Yesterday, Thrillist posted a video showcasing kosher pizza in its series Food/Groups, which covers various communities and their relationships to food. The video features Chanie Apfelbaum, the kosher food blogger behind Busy in Brooklyn, as she explains to Thrillist contributor Dave Infante why she loves the Midwood-based kosher eatery Pizza Time.
Are you a JewBoo (Jewish Buddhist) looking for a cool crisp IPA to satisfy your thirst and match your personality? Look no further than this Bhindi IPA spotted at Beer Bazar in Jerusalem featuring a chai-necklace clad Buddha:
This Israeli IPA with Buddha wearing a chai necklace 🙌 pic.twitter.com/mvtSMqpBdi— Gabby Deutch (@GSDeutch) May 24, 2017
If you’re curious what the expression “casual racism” refers to, you need look no further than conversations about food. I’m thinking of things like when a white-owned restaurant gets referred to as the “elevated” version of the “ethnic” cuisine it’s riffing on, or even just why Americans will pay more for Italian food than Korean. (A foolish decision as well as a casually racist one, but I digress.) If you only trust restaurants that promise farm-to-table ingredients, and do so with copious images of a white man dressed like a Brooklyn hipster-farmer circa 2010, then yes, you might do well to examine some of your preferences.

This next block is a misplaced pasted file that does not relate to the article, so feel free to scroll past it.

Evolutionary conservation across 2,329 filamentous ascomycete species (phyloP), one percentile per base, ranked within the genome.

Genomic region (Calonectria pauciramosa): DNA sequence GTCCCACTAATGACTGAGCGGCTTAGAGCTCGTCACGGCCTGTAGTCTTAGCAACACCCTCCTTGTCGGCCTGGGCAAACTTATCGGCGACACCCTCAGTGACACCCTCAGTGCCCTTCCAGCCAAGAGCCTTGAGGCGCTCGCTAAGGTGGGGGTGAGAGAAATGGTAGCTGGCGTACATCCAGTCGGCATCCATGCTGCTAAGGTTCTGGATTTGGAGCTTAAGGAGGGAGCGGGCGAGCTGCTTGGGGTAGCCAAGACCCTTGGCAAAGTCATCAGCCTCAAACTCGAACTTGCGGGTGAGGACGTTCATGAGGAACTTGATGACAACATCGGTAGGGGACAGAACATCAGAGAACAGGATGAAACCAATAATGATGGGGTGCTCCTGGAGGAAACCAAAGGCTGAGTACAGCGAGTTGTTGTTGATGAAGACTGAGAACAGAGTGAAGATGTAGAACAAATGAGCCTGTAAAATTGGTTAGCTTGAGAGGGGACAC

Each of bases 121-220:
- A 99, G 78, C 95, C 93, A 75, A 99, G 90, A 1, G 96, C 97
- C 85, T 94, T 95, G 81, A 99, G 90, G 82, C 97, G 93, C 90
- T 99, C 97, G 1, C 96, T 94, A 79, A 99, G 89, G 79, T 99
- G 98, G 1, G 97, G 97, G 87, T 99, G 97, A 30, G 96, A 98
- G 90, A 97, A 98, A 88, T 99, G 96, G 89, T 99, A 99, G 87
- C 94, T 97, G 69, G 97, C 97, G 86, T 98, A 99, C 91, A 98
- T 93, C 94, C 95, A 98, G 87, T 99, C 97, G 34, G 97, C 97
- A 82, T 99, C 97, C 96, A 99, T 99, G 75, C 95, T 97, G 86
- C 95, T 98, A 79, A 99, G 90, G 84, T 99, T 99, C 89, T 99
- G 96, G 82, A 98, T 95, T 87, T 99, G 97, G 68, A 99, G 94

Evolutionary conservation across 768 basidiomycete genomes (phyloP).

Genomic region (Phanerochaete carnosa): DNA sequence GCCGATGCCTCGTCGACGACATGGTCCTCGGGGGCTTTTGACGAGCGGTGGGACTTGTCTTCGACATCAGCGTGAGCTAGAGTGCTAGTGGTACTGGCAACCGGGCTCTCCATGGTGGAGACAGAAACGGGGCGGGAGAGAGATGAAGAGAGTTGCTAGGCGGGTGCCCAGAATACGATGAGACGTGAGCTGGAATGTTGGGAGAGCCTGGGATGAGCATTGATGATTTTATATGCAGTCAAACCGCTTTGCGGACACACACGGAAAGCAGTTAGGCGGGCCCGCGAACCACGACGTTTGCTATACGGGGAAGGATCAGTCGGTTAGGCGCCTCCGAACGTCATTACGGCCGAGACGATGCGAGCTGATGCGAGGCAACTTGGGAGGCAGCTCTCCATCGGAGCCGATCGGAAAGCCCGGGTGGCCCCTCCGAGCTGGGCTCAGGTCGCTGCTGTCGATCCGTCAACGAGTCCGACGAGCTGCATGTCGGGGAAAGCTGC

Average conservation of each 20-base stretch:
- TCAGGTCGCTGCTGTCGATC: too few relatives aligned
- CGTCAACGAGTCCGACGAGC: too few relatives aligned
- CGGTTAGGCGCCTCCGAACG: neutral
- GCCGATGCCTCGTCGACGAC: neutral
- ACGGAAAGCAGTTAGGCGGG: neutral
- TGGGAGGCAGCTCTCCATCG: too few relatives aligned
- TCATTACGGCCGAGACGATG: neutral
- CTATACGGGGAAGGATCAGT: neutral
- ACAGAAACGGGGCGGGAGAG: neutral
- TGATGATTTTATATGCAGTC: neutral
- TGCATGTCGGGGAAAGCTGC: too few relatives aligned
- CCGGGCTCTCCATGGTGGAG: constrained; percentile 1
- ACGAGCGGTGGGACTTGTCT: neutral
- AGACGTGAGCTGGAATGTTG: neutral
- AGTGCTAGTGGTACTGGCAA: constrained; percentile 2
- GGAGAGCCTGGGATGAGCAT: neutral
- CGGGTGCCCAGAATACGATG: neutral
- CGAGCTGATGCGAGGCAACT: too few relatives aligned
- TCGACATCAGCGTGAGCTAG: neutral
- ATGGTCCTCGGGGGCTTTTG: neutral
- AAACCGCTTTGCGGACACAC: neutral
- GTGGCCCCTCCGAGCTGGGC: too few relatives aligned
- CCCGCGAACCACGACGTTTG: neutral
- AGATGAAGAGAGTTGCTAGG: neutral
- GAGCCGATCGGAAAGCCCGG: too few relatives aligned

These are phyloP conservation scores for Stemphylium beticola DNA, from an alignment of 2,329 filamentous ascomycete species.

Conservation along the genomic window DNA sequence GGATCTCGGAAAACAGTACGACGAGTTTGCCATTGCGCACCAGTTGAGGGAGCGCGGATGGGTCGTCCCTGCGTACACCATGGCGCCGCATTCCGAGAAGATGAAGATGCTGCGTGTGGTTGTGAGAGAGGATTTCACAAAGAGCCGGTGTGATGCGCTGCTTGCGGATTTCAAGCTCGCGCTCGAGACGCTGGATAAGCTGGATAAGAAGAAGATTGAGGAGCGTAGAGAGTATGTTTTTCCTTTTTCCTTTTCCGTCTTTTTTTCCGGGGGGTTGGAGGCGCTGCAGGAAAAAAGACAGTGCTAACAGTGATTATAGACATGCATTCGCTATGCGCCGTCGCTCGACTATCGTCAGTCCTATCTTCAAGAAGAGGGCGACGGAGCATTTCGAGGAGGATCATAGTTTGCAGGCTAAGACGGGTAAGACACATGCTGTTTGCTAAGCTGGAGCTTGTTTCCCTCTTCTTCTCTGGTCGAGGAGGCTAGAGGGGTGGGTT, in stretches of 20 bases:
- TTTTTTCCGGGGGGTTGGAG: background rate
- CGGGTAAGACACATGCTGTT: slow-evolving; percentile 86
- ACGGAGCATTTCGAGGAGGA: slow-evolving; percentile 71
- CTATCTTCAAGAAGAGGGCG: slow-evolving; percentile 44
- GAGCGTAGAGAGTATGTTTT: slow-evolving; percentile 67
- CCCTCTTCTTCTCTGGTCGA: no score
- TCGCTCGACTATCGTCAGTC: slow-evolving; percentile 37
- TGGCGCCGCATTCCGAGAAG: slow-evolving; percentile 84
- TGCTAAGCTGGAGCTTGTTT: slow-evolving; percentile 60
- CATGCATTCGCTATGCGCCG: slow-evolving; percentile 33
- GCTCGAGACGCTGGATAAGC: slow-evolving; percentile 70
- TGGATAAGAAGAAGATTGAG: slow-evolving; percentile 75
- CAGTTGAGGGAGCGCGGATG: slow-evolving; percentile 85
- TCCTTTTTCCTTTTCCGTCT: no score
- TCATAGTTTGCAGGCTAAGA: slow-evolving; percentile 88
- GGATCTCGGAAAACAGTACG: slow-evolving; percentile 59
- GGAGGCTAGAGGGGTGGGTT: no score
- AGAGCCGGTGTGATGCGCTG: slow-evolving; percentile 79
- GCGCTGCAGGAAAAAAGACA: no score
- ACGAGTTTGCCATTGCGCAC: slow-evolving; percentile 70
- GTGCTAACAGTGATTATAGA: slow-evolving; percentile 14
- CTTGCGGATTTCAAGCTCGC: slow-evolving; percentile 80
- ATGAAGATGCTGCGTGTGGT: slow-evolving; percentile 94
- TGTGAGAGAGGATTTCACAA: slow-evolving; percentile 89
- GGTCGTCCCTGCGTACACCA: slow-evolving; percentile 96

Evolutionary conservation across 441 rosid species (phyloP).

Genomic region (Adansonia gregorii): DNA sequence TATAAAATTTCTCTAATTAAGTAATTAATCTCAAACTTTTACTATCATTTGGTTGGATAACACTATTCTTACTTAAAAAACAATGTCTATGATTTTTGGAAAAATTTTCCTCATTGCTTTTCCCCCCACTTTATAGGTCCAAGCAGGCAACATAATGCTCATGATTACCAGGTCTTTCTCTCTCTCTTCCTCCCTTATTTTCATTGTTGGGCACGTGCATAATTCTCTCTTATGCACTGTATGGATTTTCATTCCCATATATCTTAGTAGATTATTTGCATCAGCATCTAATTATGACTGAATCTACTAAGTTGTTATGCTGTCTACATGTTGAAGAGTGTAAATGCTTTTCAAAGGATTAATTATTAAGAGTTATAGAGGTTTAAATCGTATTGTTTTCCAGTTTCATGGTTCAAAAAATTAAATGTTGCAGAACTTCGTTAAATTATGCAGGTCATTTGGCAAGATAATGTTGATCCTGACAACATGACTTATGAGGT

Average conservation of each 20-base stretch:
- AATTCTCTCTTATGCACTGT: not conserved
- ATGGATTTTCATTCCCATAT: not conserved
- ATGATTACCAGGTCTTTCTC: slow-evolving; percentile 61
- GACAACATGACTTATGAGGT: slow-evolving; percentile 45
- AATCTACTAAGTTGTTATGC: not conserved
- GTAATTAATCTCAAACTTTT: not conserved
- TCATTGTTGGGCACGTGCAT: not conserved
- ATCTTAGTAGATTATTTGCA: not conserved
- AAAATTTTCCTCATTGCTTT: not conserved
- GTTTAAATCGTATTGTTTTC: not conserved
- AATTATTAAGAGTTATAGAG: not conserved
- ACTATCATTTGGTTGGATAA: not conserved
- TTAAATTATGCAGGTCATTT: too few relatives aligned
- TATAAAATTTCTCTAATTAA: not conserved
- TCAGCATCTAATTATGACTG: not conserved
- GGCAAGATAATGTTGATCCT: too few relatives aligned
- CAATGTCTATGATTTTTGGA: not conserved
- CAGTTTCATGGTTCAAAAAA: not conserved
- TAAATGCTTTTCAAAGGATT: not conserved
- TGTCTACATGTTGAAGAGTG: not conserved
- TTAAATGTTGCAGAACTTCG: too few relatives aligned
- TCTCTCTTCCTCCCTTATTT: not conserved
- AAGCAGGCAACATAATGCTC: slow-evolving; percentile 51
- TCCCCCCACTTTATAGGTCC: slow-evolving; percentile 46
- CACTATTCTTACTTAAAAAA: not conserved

When the American First Family dined at Israeli Prime Minister Benjamin Netanyahu’s residence on Monday night, Israeli celebrity chef Segev Moshe made sure the menu would appeal to President Donald Trump’s all-American tastes.
Editor’s Note: On May 16, 2017, Scribe featured piece by Jacob Frommer asking a simple question: Why Are Most Kosher Restaurants So Terrible? The piece has since sparked many heated and thoughtful discussions online. In the coming days, we’ll be featuring several responses from readers and Jewish communal leaders alike.